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A friend from church—a very positive person, no less—shared at one point that this was the main piece of advice her father liked to repeat. We all laughed, but it’s hard to imagine that’s the real lesson we want to teach our children.

I want to teach mine that if you give people the chance, most people will rise up to the occasion. When you are raising sensitive people, you have to repeat that a lot. It’s hard living with people whose skin is turned inside out. No matter how many good experiences they’ve had with people, they’re more likely to remember the few bad ones. Don’t I know it—I had to develop my own thicker skin.

I just hate when I tell my kids to expect that people will be reasonable and encourage them to advocate for themselves and then find out that my advice is all wrong. Instead, I’m just sending them out to develop that tougher skin.

Part of getting through life is knowing that you will have to deal with some bad apples—or those who are simply curmudgeons—but somehow not letting them dampen your appetite for doing the things you love, as well as for trying those activities where you have more doubts than confidence. Just because it’s a fact there will always be people who will kick you when you are down or inadvertently crush a seedling doesn’t mean people in leadership roles shouldn’t try harder to be kind.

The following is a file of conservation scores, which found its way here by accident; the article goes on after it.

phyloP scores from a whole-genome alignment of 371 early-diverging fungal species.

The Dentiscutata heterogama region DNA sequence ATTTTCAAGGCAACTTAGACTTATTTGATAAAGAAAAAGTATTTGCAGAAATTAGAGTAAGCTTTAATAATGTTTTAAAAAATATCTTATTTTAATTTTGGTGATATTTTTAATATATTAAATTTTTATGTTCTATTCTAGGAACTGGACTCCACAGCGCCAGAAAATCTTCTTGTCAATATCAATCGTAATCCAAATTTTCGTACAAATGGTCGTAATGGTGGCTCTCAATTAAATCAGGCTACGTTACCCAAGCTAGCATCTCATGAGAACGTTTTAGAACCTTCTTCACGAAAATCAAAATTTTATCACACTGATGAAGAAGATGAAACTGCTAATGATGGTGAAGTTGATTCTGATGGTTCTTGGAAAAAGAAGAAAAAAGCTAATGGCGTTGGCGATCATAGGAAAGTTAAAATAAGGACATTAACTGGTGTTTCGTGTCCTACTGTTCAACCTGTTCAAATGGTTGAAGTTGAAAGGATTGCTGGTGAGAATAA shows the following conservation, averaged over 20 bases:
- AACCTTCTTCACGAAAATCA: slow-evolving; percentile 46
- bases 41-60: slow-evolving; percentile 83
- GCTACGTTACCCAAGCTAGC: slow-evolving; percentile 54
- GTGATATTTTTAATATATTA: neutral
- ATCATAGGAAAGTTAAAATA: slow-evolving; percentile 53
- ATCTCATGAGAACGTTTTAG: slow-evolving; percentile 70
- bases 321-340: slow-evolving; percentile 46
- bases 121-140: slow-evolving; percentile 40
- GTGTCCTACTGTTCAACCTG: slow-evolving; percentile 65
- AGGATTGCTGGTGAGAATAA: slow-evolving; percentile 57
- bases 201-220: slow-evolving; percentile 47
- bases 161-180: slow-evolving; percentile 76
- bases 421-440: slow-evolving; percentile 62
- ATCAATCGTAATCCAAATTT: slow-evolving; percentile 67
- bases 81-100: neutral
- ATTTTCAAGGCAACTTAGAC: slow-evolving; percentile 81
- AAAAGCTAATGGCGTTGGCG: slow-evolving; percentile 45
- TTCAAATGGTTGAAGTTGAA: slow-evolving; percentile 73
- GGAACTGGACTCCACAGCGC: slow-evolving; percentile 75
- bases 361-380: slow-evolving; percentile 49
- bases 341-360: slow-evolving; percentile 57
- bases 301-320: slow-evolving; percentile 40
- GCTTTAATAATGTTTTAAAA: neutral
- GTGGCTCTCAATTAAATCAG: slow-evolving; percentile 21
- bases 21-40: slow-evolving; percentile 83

I’m sure some of them think they’re just preparing you for the real world: the people who will vote you off the island or the Simons and their criticisms. Often these kinds of people just expect that everyone comes prepared and full of confidence and competitive spirit. And, if not, oh well. Survival of the fittest. Maybe these leaders assume that the others can’t reach a higher level, even if given time. Or that it’s not worth the trouble developing them—late bloomers need not apply. The meek are going to have to wait a long time to be first in their books.

Oh well, we don’t need another trophy to dust. The hell with it. Thanks for undoing all the work I and other people previously have put out trying to help my kids develop a lifelong hobby—and to, gasp, have fun with it. Turns out it really is about being tough from the start and winning after all.

I’m not about to believe that people are no damn good if they don’t win the race. Those of us who show up—and treat people well—are the real winners. That’s the lesson I’ve been trying to teach, but I just might have to add the lesson where I admit that some people really are no damn good.

A person can toughen his/her skin too much—that’s called scarring—and it can leave you weakened, not strengthened. Sometimes it’s just better to take your efforts somewhere else and go where people do appreciate the work behind what you do.

Wrong Way, June 2009 (c) CBL

Wrong Way, June 2009 (c) Christiana Lambert

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